PRESIDENT Ferdinand R. Marcos, Jr. has greenlighted a renewable energy-run water project in the southern city of Davao as it deals with the prevailing El Niño weather pattern that is expected to worsen water supply woes in the area.

In addition, his administration is advancing a proposed public transport project that targets to utilize hundreds of electric buses in the country’s third largest city, home to his predecessor-turned-critic Rodrigo R. Duterte.

In a speech at the inauguration of Davao City’s Bulk Water Supply Project, Mr. Marcos said: “What this demonstrates is a proven approach to battling water scarcity — which is no longer a seasonal challenge but a perpetual threat that comes with climate change.”

Any water supply disruption, which is triggered by the El Niño phenomenon, would dampen economic activities and fuel disorder, he said.

The Philippine weather bureau had said over 60 provinces would likely face drought conditions by May.

While the Davao project is touted as the largest of its kind in the country, Mr. Marcos stressed the importance of expediting the completion of all other water projects.

Last month, he also inaugurated a water treatment plant south of Metro Manila. The project by Manila Water Services, Inc. was designed to process 150 million liters of drinking on a daily basis.

Mr. Marcos said the Davao City water project exemplifies a shift away from relying on groundwater sources and toward utilizing surface water sources.

The project, which was a result of public-private partnership (PPP), will utilize the Tamugan River as its water source and use a renewable energy-powered water treatment facility.

It was an initiative of the Davao City Water District and Apo Agua Infrastructura, Inc., a subsidiary of Aboitiz InfraCapital.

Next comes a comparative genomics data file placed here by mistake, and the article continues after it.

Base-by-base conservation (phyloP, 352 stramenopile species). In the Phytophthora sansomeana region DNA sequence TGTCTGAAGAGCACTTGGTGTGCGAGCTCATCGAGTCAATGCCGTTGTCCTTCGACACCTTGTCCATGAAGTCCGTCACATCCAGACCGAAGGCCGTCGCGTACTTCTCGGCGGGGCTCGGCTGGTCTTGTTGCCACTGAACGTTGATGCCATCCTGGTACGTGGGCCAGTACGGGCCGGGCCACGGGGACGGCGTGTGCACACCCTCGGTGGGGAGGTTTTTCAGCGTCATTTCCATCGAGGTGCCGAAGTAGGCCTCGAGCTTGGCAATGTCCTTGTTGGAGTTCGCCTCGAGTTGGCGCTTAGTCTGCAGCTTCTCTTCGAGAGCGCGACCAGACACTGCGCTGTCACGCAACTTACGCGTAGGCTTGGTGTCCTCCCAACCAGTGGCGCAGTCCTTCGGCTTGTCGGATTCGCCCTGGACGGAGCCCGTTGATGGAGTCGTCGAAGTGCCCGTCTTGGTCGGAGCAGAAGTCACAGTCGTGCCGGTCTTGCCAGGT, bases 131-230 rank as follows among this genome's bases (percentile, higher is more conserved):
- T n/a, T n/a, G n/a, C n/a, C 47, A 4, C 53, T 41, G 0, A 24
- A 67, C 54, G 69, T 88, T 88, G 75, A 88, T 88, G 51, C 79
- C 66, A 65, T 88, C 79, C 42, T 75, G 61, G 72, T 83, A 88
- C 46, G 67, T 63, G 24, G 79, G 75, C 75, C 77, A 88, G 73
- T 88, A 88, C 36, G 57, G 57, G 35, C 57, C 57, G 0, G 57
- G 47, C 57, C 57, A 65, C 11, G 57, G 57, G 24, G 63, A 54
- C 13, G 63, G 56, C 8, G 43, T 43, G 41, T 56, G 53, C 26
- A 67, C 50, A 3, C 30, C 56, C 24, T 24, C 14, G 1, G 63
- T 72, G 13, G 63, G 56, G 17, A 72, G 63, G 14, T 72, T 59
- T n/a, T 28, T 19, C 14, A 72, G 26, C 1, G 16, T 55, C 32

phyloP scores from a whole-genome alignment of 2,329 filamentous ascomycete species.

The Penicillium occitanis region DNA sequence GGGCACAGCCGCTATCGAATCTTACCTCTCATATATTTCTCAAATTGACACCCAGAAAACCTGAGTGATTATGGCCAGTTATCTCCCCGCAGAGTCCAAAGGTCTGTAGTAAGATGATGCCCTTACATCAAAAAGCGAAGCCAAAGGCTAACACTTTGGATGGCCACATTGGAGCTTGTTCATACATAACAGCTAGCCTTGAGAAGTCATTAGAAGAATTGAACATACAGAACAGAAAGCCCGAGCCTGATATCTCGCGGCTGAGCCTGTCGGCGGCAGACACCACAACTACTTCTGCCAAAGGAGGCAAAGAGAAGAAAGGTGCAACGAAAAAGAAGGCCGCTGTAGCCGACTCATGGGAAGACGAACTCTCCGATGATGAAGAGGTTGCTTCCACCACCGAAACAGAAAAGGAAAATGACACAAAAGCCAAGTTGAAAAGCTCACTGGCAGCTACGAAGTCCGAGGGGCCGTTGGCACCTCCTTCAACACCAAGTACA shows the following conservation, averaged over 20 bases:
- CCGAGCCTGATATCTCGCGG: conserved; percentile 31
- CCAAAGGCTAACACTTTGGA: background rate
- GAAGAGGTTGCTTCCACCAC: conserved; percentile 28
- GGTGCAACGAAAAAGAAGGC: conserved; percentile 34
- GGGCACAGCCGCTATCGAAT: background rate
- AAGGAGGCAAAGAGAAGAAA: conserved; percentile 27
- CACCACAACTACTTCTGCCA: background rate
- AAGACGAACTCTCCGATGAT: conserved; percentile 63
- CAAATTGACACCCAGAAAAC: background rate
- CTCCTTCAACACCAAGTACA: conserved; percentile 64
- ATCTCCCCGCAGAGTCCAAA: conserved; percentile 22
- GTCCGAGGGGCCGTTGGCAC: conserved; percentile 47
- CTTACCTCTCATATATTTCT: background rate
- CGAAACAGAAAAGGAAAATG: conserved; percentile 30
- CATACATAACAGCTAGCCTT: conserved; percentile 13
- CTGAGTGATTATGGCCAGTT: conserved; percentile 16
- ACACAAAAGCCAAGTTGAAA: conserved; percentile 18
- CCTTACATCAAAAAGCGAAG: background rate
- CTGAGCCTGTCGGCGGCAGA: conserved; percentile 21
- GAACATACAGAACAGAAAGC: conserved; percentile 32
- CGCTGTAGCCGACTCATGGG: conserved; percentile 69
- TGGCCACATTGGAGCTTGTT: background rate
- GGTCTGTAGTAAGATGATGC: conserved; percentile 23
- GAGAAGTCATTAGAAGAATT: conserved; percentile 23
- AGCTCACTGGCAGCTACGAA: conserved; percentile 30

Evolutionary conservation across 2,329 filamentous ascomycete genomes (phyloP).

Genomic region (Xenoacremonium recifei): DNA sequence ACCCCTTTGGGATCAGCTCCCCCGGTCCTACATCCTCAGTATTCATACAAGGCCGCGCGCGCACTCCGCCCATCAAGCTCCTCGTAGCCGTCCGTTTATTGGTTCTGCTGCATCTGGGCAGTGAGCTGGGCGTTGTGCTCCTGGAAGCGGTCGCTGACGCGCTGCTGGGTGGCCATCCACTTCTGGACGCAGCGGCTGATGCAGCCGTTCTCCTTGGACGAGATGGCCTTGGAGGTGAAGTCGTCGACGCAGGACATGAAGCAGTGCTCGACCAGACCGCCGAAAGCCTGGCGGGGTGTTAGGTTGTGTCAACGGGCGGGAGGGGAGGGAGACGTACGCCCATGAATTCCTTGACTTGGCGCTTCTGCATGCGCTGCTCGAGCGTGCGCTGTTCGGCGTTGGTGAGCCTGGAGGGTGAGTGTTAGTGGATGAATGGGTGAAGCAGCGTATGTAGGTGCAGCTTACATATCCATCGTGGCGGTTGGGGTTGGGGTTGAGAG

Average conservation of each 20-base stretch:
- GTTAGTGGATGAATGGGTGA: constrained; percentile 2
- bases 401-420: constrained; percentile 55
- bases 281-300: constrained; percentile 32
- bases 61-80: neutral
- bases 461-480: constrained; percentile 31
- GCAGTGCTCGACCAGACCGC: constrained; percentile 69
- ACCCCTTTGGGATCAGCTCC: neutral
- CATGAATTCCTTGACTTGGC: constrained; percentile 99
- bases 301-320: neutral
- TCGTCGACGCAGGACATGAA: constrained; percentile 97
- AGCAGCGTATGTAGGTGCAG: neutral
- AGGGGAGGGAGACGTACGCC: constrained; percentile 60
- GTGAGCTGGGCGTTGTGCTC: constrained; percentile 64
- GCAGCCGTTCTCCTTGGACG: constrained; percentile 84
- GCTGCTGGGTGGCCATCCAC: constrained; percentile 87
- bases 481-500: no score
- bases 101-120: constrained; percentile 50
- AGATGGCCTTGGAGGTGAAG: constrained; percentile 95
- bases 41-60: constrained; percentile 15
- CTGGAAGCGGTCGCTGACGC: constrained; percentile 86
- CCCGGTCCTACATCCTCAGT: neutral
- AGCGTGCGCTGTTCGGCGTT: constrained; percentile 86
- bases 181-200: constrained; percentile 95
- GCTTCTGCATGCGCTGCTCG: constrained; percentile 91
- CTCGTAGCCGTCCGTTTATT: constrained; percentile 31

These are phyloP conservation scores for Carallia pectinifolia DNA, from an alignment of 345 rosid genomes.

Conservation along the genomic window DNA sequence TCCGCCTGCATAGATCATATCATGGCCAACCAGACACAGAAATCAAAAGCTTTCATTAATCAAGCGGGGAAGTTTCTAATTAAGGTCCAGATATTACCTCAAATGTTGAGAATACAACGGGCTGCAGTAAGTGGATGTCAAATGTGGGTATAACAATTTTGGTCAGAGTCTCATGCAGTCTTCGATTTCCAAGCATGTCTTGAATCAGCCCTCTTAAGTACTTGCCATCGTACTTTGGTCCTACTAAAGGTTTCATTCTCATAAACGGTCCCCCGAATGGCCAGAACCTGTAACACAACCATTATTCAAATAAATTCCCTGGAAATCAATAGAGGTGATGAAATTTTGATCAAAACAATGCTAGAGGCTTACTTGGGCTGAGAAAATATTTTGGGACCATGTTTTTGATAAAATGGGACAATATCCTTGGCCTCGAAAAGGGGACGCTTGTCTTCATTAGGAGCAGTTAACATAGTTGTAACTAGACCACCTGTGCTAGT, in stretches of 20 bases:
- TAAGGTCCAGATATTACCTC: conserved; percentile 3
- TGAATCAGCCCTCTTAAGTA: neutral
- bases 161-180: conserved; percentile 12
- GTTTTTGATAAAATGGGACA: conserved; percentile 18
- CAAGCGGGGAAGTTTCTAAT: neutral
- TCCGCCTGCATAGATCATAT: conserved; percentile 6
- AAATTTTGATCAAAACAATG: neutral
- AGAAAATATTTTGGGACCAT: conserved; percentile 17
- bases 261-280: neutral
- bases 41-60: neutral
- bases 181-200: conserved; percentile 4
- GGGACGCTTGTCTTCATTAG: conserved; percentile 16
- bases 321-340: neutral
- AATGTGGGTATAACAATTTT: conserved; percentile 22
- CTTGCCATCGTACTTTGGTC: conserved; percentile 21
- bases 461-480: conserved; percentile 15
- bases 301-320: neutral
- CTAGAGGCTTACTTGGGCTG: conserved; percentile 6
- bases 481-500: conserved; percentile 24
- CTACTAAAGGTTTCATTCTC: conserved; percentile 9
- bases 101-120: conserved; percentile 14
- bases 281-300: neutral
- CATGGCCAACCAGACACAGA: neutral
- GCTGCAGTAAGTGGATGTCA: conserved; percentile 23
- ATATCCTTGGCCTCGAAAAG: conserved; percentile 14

Meanwhile, Mr. Marcos also witnessed the signing of the civil works contracts for the P73.38-billion Davao Public Transport Modernization Project, which establishes a 672-kilometer bus route network that would serve 29 interconnected routes with 400 electric buses and more than 500 diesel buses.

“This project will become the template for public transport systems in other cities in our country,” he said. “This people mover will provide faster and more comfortable commutes while decongesting streets filled with private vehicles, and improve road traffic.”

In a separate statement, Department of Transportation (DoTr) Secretary Jaime J. Bautista confirmed the signing of four civil works contracts for the program, specifically the construction of depots, terminals, bus stops, bus lanes, pedestrian lanes, and a driving school under the DPTMP.

“The high-quality bus-based transportation system will have a core service lane connecting major commercial centers, nine feeder routes, eight routes to inner urban areas and links between outer rural areas and terminals in Davao City, Panabo City, and Davao del Norte,” DoTr said.

The civil works for the project, which is funded by the Asian Development Bank, are expected to begin in the third quarter.

It is expected to serve 800,000 passengers daily and generate about 3,000 jobs.

The DPTM is expected to commence initial operation by the fourth quarter of next year while its full operation is targeted in 2026.

In the same city, Mr. Marcos also led the distribution of over 2,500 land titles to land reform beneficiaries, and pledged to boost the Agrarian reform agency’s distribution efforts.

The agency distributed over 90,000 titles last year, he said at an event attended by his predecessor’s daughter, Vice President Sara Duterte-Carpio.

“I am hoping this will increase or double in 2024,” he said.

The country is now a few months away from the filing of candidacies for the 2025 midterm polls.

An OCTA Research poll conducted from Dec. 10 to 14 showed that the President’s trust rating rose to 76%, an increase of three percentage points from the previous quarter. Only 8% distrust him, and 17% were undecided, the poll said. — Kyle Aristophere T. Atienza with a report from Ashley Erika O. Jose